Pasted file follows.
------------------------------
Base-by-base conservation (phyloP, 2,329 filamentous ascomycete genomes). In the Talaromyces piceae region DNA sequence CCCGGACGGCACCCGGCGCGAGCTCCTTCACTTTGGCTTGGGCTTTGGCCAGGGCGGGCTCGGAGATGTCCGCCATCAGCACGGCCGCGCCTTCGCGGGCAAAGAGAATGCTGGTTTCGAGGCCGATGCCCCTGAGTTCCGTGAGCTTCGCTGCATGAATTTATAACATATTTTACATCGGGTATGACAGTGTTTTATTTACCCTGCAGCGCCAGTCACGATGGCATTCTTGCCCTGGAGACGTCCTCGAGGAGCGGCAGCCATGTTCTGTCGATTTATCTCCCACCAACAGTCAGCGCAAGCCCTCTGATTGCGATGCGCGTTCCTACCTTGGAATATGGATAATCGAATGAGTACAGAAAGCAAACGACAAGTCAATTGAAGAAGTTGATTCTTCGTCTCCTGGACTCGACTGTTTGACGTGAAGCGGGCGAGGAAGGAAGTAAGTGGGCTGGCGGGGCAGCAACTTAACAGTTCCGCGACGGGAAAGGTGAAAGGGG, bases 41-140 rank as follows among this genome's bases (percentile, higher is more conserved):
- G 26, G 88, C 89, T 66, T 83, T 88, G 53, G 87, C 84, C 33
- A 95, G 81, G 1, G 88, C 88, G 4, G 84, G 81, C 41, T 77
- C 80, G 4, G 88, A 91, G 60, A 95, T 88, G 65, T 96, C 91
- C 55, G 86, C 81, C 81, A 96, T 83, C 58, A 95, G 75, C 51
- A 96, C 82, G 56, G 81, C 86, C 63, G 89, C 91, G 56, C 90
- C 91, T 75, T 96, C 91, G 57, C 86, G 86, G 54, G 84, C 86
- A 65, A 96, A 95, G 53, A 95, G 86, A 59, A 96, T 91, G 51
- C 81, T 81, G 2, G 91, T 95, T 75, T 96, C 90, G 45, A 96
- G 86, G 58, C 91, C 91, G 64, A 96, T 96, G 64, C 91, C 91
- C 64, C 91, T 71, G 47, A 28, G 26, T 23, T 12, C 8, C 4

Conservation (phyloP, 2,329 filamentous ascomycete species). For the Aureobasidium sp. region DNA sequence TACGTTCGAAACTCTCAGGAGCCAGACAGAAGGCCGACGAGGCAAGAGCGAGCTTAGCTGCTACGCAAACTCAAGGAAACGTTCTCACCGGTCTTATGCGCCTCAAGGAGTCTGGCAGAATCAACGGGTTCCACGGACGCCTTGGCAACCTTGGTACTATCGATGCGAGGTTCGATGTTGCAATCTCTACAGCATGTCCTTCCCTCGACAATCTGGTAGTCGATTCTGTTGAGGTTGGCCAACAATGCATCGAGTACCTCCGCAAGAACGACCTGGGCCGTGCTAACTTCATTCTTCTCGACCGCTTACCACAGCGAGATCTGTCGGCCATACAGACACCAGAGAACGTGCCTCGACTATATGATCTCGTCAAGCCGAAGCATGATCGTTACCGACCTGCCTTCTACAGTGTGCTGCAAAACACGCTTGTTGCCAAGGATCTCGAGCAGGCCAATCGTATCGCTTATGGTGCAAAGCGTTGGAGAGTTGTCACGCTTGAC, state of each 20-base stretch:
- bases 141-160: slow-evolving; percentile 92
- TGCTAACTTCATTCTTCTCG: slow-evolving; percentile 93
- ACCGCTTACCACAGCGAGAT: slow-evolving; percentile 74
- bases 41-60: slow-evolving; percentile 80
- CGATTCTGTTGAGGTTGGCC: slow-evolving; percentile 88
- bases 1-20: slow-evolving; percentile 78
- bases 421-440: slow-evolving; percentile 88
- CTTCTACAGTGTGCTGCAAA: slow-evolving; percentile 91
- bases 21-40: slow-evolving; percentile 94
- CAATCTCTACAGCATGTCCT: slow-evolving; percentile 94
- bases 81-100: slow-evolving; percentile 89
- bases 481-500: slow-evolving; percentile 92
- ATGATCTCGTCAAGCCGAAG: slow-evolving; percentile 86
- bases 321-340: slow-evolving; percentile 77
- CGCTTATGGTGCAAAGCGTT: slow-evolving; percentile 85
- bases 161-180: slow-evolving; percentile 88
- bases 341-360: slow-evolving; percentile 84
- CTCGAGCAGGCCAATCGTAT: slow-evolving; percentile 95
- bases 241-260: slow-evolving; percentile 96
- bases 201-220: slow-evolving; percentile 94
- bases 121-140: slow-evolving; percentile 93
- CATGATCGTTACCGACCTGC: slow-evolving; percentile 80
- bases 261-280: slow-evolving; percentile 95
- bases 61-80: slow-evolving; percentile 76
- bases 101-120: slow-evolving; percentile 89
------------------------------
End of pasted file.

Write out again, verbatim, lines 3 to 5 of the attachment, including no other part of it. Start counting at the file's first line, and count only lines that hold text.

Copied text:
- A 95, G 81, G 1, G 88, C 88, G 4, G 84, G 81, C 41, T 77
- C 80, G 4, G 88, A 91, G 60, A 95, T 88, G 65, T 96, C 91
- C 55, G 86, C 81, C 81, A 96, T 83, C 58, A 95, G 75, C 51